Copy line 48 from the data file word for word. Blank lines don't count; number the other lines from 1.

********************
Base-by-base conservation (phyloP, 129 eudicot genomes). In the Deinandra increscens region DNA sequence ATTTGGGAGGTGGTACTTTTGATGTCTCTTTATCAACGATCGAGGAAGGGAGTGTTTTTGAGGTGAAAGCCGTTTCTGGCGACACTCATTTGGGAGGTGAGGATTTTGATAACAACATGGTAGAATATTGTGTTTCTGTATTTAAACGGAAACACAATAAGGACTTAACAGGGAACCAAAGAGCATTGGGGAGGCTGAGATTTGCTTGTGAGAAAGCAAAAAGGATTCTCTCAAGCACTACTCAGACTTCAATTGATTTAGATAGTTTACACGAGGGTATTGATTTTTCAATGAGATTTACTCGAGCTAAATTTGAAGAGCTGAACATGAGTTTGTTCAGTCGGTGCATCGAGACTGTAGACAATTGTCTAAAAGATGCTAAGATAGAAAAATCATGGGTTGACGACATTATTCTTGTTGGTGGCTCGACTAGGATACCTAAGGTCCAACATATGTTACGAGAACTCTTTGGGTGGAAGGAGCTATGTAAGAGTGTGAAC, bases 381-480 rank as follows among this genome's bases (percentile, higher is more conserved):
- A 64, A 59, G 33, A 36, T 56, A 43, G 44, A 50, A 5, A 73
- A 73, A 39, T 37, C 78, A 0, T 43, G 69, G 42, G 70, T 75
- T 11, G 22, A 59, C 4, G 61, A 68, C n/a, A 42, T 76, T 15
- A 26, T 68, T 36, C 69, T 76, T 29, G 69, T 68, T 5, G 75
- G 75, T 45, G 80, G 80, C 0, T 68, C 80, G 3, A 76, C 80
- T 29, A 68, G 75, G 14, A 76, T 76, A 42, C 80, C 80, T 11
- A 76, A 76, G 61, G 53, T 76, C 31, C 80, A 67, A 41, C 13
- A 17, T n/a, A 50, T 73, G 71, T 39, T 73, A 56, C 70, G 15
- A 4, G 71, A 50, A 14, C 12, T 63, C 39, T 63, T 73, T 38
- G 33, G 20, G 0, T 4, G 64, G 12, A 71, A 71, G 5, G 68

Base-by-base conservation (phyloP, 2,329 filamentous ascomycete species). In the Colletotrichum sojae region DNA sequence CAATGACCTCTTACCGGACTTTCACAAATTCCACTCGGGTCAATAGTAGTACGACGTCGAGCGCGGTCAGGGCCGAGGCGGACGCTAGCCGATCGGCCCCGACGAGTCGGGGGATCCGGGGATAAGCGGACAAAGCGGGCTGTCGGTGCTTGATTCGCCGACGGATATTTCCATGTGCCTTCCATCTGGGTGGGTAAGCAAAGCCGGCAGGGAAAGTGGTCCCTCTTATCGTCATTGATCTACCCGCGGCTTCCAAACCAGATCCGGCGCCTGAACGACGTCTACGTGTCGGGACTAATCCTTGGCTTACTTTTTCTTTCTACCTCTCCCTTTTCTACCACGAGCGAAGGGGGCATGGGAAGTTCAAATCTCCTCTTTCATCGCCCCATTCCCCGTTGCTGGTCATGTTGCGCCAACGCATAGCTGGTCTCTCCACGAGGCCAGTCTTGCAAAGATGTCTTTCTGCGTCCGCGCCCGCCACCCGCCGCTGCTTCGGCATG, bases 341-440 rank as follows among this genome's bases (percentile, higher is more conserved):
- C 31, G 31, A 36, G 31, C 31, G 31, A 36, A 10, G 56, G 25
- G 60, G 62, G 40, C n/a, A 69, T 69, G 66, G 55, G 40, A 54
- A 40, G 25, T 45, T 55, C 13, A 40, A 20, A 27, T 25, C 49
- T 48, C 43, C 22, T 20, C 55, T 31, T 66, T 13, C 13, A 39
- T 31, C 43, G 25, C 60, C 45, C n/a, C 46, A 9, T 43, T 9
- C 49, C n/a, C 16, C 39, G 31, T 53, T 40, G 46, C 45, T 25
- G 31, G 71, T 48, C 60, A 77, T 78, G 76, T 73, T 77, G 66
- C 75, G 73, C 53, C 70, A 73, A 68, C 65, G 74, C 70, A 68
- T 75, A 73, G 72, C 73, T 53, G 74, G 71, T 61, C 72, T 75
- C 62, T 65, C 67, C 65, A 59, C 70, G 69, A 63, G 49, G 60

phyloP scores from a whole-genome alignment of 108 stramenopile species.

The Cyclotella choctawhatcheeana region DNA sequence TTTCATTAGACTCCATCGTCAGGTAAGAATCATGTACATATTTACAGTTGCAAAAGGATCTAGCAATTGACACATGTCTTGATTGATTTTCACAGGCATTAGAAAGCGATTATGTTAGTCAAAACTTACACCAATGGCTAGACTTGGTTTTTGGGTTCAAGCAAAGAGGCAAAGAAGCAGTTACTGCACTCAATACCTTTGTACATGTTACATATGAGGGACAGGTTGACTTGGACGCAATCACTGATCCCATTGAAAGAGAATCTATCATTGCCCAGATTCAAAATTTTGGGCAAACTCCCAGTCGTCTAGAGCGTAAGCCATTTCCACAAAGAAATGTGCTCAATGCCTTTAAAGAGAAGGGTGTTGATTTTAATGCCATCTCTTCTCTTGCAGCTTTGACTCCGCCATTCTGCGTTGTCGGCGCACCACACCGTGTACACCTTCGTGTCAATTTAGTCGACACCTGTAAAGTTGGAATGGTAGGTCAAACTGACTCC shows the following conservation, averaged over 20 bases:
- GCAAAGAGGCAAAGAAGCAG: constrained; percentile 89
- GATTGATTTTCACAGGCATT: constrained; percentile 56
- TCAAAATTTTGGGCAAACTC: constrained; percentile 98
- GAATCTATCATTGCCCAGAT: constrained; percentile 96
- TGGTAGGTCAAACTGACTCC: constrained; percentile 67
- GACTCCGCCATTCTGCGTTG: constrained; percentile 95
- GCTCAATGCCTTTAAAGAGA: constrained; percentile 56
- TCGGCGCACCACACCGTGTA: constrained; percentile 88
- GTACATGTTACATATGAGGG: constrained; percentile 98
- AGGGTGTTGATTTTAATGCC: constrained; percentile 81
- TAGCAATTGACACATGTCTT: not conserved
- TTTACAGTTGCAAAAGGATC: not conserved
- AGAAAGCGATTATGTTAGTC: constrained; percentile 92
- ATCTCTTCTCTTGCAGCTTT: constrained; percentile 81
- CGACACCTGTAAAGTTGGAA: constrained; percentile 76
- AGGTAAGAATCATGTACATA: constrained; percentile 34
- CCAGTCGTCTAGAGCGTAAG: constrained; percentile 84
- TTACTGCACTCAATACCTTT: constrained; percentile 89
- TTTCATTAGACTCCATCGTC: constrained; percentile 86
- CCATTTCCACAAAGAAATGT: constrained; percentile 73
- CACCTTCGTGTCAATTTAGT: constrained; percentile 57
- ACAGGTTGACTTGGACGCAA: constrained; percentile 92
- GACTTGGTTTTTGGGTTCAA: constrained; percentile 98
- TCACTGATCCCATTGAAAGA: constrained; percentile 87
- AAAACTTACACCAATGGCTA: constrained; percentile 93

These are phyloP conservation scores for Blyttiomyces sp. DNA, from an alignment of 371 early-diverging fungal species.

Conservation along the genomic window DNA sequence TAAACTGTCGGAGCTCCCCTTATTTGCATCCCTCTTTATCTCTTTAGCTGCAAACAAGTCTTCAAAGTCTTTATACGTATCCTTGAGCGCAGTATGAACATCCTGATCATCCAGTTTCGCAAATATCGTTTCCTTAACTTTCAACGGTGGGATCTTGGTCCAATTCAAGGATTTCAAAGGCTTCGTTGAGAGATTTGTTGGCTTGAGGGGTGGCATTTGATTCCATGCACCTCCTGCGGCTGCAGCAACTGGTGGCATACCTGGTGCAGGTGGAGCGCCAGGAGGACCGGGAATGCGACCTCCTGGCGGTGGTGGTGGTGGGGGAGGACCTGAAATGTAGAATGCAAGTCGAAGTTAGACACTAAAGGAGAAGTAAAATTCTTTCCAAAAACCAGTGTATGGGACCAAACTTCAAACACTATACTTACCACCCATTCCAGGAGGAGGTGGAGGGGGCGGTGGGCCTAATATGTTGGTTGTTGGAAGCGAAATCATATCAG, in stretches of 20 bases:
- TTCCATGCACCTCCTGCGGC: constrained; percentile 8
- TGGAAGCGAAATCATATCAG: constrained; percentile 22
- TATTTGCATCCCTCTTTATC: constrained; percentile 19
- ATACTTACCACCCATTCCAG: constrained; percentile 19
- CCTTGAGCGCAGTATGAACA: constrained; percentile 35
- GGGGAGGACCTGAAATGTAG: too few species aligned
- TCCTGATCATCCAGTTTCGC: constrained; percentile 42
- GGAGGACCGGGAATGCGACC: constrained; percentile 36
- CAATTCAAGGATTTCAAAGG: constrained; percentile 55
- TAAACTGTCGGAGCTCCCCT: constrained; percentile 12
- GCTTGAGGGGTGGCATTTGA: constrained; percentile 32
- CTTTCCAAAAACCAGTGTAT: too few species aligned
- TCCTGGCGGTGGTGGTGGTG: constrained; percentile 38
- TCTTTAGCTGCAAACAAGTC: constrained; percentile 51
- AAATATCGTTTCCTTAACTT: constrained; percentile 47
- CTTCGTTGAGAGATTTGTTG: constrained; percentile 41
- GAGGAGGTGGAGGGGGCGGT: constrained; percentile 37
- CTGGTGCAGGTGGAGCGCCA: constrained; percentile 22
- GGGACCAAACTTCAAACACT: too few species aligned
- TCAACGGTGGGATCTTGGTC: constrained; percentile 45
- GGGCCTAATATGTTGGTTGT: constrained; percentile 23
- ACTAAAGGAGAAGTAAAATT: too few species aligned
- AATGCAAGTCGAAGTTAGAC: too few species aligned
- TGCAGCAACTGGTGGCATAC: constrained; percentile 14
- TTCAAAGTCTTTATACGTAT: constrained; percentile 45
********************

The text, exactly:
- TCACTGATCCCATTGAAAGA: constrained; percentile 87